I had to go through an exploration of: if I wasn’t Jen Grisanti the studio executive, who was I? I’d done my job diligently for 15 years. I’d fully committed to the process. In the moment I found out my contract wasn’t being renewed, it felt like my dream was taken from me. I knew that I could continue to climb the ladder at other companies. I also knew that if I did that, I’d be putting my destiny back into someone else’s hands. At this point in my professional life, I knew that I had a strong reputation and that the community empathized with my loss. Since I had staffed many writers and loved that about my work, I knew that I wanted to find a new way to be of value to that community, one that could be on my own terms.

Aaron Spelling

So, I went to CAA and spoke with their business development people. CAA had represented Aaron Spelling, who was my mentor for 12 years before he passed away. I told CAA about a software idea, and an idea for a writers’ consultancy. They liked both ideas. They recommended that I do the writers’ consultancy first and get known as an entrepreneur in addition to being a studio executive. They also recognized that I had successfully staffed over 15 primetime shows and that my experience had value to the market.

I had the good fortune of having my contract paid out so I had the money to start my own business. I knew that it was now or never. So, even though, it was in the middle of the writers’ strike in 2008, I jumped off the biggest cliff of my career and started Jen Grisanti Consultancy Inc. The writers’ strike actually worked for my business. On the day of my launch, I sent my new website out to 900 people from my Rolodex. I received 175 emails in those first 24 hours. During the first week, I booked 20 meetings. This was the start of a beautiful new journey. I began to see that by building a business around my strength, story development, I was doing what I loved, and I was helping to facilitate writers’ dreams.

When I started my business, I recognized that my success would depend on the results that I got. I meditated on and visualized my clients getting results. Over the past 7 years, I’ve had over 55 of the writers that I’ve worked with get staffed. I’ve had 31 sell pilots, 5 of which have gone to series.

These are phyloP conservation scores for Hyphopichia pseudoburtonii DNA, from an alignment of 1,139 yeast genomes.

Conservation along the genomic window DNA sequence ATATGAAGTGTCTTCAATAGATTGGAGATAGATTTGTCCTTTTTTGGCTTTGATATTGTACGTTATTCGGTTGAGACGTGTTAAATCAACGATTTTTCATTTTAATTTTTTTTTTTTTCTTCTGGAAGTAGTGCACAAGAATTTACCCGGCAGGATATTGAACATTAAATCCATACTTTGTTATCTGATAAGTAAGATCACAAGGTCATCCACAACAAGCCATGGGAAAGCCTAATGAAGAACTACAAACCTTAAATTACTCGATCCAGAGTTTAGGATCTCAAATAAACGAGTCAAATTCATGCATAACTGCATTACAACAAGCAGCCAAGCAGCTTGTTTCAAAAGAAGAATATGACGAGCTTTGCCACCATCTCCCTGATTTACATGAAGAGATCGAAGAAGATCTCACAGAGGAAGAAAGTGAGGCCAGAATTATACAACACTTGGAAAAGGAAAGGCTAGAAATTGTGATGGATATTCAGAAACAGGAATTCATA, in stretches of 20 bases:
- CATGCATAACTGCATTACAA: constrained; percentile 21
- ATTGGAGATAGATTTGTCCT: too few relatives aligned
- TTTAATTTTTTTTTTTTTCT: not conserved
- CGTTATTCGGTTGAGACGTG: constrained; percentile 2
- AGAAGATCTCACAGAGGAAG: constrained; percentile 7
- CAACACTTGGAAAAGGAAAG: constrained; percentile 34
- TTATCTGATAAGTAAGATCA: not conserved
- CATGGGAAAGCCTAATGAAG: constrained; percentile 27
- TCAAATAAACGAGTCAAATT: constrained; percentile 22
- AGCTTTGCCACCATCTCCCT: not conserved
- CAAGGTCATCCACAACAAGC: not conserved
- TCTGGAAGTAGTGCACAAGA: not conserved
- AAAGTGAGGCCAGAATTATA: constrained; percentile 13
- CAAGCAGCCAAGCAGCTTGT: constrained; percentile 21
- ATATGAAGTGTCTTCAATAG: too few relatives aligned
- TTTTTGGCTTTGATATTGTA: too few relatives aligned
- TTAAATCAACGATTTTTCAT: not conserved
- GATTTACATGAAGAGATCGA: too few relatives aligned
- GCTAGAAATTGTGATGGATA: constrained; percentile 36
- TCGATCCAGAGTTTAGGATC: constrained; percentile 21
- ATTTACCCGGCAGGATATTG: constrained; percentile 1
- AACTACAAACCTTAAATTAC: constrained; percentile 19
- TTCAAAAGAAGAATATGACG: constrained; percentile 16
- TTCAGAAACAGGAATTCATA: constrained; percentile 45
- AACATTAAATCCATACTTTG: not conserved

With this experience, I turned what I once thought was my “all is lost” moment into a trigger that would propel me to blaze a path with passion for doing what I loved the most, developing story.

What do you love about: a) your job in general, and b) script reading, in particular?

One of the many things that I love the most about my job is seeing the arc of growth of the writer. I love to see how when I introduce them to new tools it can make a massive difference in the way that they approach story. There is nothing more rewarding than when you come across a writer who sees and embraces the process and understands it in a way that brings their writing to a whole new level. This is when results happen.

I love having the flexibility to do what I love and to do it with people that are driven by the same passion for story that I have.

What I love about script reading is that you can take any story and elevate it so that it is the best that it can be. As a Current Programs executive, it was my job to make story the best that it could be before it hit the air. So, you could take a script that wasn’t very strong and move it to the strongest place that it could be so that the show could be a success. I approach reading the scripts of my clients in the same way. I think about them as something that could very possibly someday be on the air. I use the knowledge and expertise that I gained from some of the top talent in the business to help get writers to where they need to be so that their success can happen.